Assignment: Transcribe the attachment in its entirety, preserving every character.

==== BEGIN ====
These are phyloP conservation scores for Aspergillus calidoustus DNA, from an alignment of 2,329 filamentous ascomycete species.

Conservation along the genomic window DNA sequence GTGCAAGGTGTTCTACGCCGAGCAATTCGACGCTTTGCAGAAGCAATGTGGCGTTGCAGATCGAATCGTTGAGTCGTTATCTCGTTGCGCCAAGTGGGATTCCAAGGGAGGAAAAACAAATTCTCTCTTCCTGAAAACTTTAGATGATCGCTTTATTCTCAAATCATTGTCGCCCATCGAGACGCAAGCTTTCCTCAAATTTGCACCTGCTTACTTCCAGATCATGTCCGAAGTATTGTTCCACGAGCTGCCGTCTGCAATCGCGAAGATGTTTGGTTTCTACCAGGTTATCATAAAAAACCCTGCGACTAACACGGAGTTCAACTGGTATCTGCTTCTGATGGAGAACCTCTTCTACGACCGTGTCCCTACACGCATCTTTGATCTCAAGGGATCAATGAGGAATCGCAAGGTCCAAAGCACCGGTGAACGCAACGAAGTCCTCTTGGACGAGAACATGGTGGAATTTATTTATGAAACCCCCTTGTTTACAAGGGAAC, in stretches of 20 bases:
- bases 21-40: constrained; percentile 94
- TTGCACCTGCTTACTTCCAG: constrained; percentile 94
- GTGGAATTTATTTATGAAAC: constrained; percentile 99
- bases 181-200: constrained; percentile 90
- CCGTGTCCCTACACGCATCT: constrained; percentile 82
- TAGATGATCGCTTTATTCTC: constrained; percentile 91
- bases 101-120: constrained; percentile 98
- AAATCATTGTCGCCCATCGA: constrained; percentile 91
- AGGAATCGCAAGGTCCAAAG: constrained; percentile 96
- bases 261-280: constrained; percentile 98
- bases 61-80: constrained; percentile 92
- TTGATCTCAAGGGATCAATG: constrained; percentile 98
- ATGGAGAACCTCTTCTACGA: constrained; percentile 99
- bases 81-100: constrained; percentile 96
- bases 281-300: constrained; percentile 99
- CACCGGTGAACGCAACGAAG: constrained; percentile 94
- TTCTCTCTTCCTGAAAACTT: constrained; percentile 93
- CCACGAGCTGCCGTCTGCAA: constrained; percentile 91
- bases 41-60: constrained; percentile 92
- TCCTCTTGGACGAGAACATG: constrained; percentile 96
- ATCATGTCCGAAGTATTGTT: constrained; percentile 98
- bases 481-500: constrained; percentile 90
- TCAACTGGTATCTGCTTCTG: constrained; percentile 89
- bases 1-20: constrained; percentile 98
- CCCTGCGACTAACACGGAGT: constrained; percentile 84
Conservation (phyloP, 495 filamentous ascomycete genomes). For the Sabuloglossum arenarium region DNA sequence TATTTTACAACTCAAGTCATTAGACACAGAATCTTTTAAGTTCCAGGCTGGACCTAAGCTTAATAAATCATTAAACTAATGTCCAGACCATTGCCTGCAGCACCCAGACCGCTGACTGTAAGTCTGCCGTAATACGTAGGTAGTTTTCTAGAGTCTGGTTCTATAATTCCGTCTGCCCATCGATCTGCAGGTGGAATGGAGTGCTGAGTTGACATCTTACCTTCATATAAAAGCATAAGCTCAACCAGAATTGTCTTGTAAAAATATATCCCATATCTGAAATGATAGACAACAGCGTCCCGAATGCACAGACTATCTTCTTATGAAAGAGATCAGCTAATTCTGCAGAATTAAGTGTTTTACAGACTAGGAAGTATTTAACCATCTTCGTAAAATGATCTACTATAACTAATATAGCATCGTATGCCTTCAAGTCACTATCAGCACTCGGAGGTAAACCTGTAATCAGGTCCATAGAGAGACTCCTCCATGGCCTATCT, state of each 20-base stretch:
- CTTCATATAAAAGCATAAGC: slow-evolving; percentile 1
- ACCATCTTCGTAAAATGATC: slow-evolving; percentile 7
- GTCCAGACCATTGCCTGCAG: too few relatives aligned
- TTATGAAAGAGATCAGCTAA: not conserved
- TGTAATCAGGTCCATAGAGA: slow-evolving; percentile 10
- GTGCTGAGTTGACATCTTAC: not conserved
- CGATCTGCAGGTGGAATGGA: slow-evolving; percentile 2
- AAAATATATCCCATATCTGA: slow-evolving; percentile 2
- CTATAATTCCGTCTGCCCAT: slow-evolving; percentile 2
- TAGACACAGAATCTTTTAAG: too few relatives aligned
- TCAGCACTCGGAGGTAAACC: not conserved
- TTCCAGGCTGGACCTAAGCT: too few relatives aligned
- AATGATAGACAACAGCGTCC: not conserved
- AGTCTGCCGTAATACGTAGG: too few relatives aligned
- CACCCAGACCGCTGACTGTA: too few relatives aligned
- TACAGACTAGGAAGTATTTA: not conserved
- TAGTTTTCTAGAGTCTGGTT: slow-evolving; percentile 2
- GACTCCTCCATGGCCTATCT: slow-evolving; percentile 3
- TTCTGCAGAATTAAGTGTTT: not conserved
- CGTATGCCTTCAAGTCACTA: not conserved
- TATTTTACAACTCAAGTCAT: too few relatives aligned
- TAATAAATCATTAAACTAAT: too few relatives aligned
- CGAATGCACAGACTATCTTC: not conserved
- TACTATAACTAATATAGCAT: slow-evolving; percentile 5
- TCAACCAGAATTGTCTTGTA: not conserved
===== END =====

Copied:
These are phyloP conservation scores for Aspergillus calidoustus DNA, from an alignment of 2,329 filamentous ascomycete species.

Conservation along the genomic window DNA sequence GTGCAAGGTGTTCTACGCCGAGCAATTCGACGCTTTGCAGAAGCAATGTGGCGTTGCAGATCGAATCGTTGAGTCGTTATCTCGTTGCGCCAAGTGGGATTCCAAGGGAGGAAAAACAAATTCTCTCTTCCTGAAAACTTTAGATGATCGCTTTATTCTCAAATCATTGTCGCCCATCGAGACGCAAGCTTTCCTCAAATTTGCACCTGCTTACTTCCAGATCATGTCCGAAGTATTGTTCCACGAGCTGCCGTCTGCAATCGCGAAGATGTTTGGTTTCTACCAGGTTATCATAAAAAACCCTGCGACTAACACGGAGTTCAACTGGTATCTGCTTCTGATGGAGAACCTCTTCTACGACCGTGTCCCTACACGCATCTTTGATCTCAAGGGATCAATGAGGAATCGCAAGGTCCAAAGCACCGGTGAACGCAACGAAGTCCTCTTGGACGAGAACATGGTGGAATTTATTTATGAAACCCCCTTGTTTACAAGGGAAC, in stretches of 20 bases:
- bases 21-40: constrained; percentile 94
- TTGCACCTGCTTACTTCCAG: constrained; percentile 94
- GTGGAATTTATTTATGAAAC: constrained; percentile 99
- bases 181-200: constrained; percentile 90
- CCGTGTCCCTACACGCATCT: constrained; percentile 82
- TAGATGATCGCTTTATTCTC: constrained; percentile 91
- bases 101-120: constrained; percentile 98
- AAATCATTGTCGCCCATCGA: constrained; percentile 91
- AGGAATCGCAAGGTCCAAAG: constrained; percentile 96
- bases 261-280: constrained; percentile 98
- bases 61-80: constrained; percentile 92
- TTGATCTCAAGGGATCAATG: constrained; percentile 98
- ATGGAGAACCTCTTCTACGA: constrained; percentile 99
- bases 81-100: constrained; percentile 96
- bases 281-300: constrained; percentile 99
- CACCGGTGAACGCAACGAAG: constrained; percentile 94
- TTCTCTCTTCCTGAAAACTT: constrained; percentile 93
- CCACGAGCTGCCGTCTGCAA: constrained; percentile 91
- bases 41-60: constrained; percentile 92
- TCCTCTTGGACGAGAACATG: constrained; percentile 96
- ATCATGTCCGAAGTATTGTT: constrained; percentile 98
- bases 481-500: constrained; percentile 90
- TCAACTGGTATCTGCTTCTG: constrained; percentile 89
- bases 1-20: constrained; percentile 98
- CCCTGCGACTAACACGGAGT: constrained; percentile 84
Conservation (phyloP, 495 filamentous ascomycete genomes). For the Sabuloglossum arenarium region DNA sequence TATTTTACAACTCAAGTCATTAGACACAGAATCTTTTAAGTTCCAGGCTGGACCTAAGCTTAATAAATCATTAAACTAATGTCCAGACCATTGCCTGCAGCACCCAGACCGCTGACTGTAAGTCTGCCGTAATACGTAGGTAGTTTTCTAGAGTCTGGTTCTATAATTCCGTCTGCCCATCGATCTGCAGGTGGAATGGAGTGCTGAGTTGACATCTTACCTTCATATAAAAGCATAAGCTCAACCAGAATTGTCTTGTAAAAATATATCCCATATCTGAAATGATAGACAACAGCGTCCCGAATGCACAGACTATCTTCTTATGAAAGAGATCAGCTAATTCTGCAGAATTAAGTGTTTTACAGACTAGGAAGTATTTAACCATCTTCGTAAAATGATCTACTATAACTAATATAGCATCGTATGCCTTCAAGTCACTATCAGCACTCGGAGGTAAACCTGTAATCAGGTCCATAGAGAGACTCCTCCATGGCCTATCT, state of each 20-base stretch:
- CTTCATATAAAAGCATAAGC: slow-evolving; percentile 1
- ACCATCTTCGTAAAATGATC: slow-evolving; percentile 7
- GTCCAGACCATTGCCTGCAG: too few relatives aligned
- TTATGAAAGAGATCAGCTAA: not conserved
- TGTAATCAGGTCCATAGAGA: slow-evolving; percentile 10
- GTGCTGAGTTGACATCTTAC: not conserved
- CGATCTGCAGGTGGAATGGA: slow-evolving; percentile 2
- AAAATATATCCCATATCTGA: slow-evolving; percentile 2
- CTATAATTCCGTCTGCCCAT: slow-evolving; percentile 2
- TAGACACAGAATCTTTTAAG: too few relatives aligned
- TCAGCACTCGGAGGTAAACC: not conserved
- TTCCAGGCTGGACCTAAGCT: too few relatives aligned
- AATGATAGACAACAGCGTCC: not conserved
- AGTCTGCCGTAATACGTAGG: too few relatives aligned
- CACCCAGACCGCTGACTGTA: too few relatives aligned
- TACAGACTAGGAAGTATTTA: not conserved
- TAGTTTTCTAGAGTCTGGTT: slow-evolving; percentile 2
- GACTCCTCCATGGCCTATCT: slow-evolving; percentile 3
- TTCTGCAGAATTAAGTGTTT: not conserved
- CGTATGCCTTCAAGTCACTA: not conserved
- TATTTTACAACTCAAGTCAT: too few relatives aligned
- TAATAAATCATTAAACTAAT: too few relatives aligned
- CGAATGCACAGACTATCTTC: not conserved
- TACTATAACTAATATAGCAT: slow-evolving; percentile 5
- TCAACCAGAATTGTCTTGTA: not conserved